Mutual fund companies have spent the last three years losing your money. Now, they could end up charging you more. Higher fees are just one of the treats that fund investors can look forward to in the new year. Facing business pressures from a sour market, fund companies have spent the past year trying to cut costs, stay profitable and still sell funds. And this bear-market austerity could mean higher fees, more load funds, additional fund mergers and closures, and few new funds in 2003. Sadly, these trends are not your friends.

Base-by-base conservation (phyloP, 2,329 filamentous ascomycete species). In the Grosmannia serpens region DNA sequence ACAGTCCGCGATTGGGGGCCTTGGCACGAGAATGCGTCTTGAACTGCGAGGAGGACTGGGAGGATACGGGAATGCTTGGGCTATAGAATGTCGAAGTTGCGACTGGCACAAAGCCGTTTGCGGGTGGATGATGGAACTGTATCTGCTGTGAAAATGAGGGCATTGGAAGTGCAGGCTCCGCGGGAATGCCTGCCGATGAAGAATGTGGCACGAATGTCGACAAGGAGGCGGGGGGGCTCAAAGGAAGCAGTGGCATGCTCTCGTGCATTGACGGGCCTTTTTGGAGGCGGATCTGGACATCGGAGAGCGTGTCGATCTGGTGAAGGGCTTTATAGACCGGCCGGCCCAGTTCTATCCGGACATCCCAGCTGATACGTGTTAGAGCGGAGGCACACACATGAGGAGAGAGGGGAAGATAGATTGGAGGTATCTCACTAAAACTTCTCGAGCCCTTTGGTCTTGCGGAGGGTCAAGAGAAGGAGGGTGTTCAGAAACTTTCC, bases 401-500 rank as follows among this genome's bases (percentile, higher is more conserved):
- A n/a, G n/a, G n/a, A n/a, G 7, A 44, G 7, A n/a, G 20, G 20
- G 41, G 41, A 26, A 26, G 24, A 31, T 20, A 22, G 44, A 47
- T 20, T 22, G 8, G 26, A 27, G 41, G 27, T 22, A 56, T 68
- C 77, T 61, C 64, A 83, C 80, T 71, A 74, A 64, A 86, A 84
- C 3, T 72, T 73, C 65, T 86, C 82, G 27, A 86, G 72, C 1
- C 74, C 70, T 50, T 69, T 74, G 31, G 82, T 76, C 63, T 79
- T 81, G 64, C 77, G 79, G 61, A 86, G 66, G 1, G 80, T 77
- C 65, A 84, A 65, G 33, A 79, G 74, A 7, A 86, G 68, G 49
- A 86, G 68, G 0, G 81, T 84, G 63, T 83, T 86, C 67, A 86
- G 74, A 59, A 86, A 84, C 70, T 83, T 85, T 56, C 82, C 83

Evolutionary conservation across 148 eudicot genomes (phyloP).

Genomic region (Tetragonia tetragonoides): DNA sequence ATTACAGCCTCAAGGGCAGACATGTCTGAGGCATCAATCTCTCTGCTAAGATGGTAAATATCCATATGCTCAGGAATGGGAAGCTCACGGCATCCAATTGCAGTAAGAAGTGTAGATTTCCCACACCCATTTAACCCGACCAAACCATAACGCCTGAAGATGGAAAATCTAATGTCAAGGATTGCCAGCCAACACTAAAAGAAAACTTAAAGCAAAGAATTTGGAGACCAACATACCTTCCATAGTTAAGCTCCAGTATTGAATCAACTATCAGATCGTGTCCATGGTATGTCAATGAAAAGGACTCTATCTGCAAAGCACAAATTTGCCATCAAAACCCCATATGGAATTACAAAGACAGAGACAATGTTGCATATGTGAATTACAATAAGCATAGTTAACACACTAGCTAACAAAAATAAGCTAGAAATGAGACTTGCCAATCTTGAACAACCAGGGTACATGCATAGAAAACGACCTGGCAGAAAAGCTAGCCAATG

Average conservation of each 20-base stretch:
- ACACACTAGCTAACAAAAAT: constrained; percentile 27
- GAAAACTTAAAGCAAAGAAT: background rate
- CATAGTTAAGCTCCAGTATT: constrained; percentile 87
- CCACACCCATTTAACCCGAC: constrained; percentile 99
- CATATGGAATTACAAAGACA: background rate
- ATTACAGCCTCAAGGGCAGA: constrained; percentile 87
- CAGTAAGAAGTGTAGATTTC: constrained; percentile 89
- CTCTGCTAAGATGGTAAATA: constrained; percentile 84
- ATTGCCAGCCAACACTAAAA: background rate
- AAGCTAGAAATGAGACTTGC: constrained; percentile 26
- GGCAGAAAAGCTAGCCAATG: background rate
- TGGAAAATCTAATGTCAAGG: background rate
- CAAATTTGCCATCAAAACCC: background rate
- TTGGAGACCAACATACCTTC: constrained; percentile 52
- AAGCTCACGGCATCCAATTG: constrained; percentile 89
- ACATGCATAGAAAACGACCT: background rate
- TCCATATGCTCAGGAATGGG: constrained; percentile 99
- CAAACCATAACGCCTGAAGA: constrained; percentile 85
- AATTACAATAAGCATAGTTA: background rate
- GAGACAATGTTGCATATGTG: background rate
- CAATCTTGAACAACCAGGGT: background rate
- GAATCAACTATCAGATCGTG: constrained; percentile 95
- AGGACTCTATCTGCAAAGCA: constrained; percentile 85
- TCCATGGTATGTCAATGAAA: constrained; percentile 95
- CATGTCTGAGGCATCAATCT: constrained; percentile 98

Broadly speaking, the less money in a mutual fund, the higher the fees. And with assets dwindling in stock funds this year thanks to redemptions and market losses, expenses could creep higher. The average U.S. stock fund has fallen another 21% in 2002. And through the end of October, investors had pulled $26.5 billion in cash from stock funds. Dwindling assets can force a fund's expense ratio higher in a couple of ways. First, remaining shareholders bear a greater share of the costs of operating the fund, which would include fees for regulatory filings and legal and accounting work. Then the management fee, which is the other main component of a fund's expense ratio, could also move up. Some funds have thresholds in the management fees they charge, where those expenses inch higher as assets decline. Now, if you're invested in a multibillion-dollar fund, you probably won't see a big uptick in expenses. But shareholders in funds with $100 million or less, where fixed costs start taking a nice chunk of assets, could see a noticeable difference.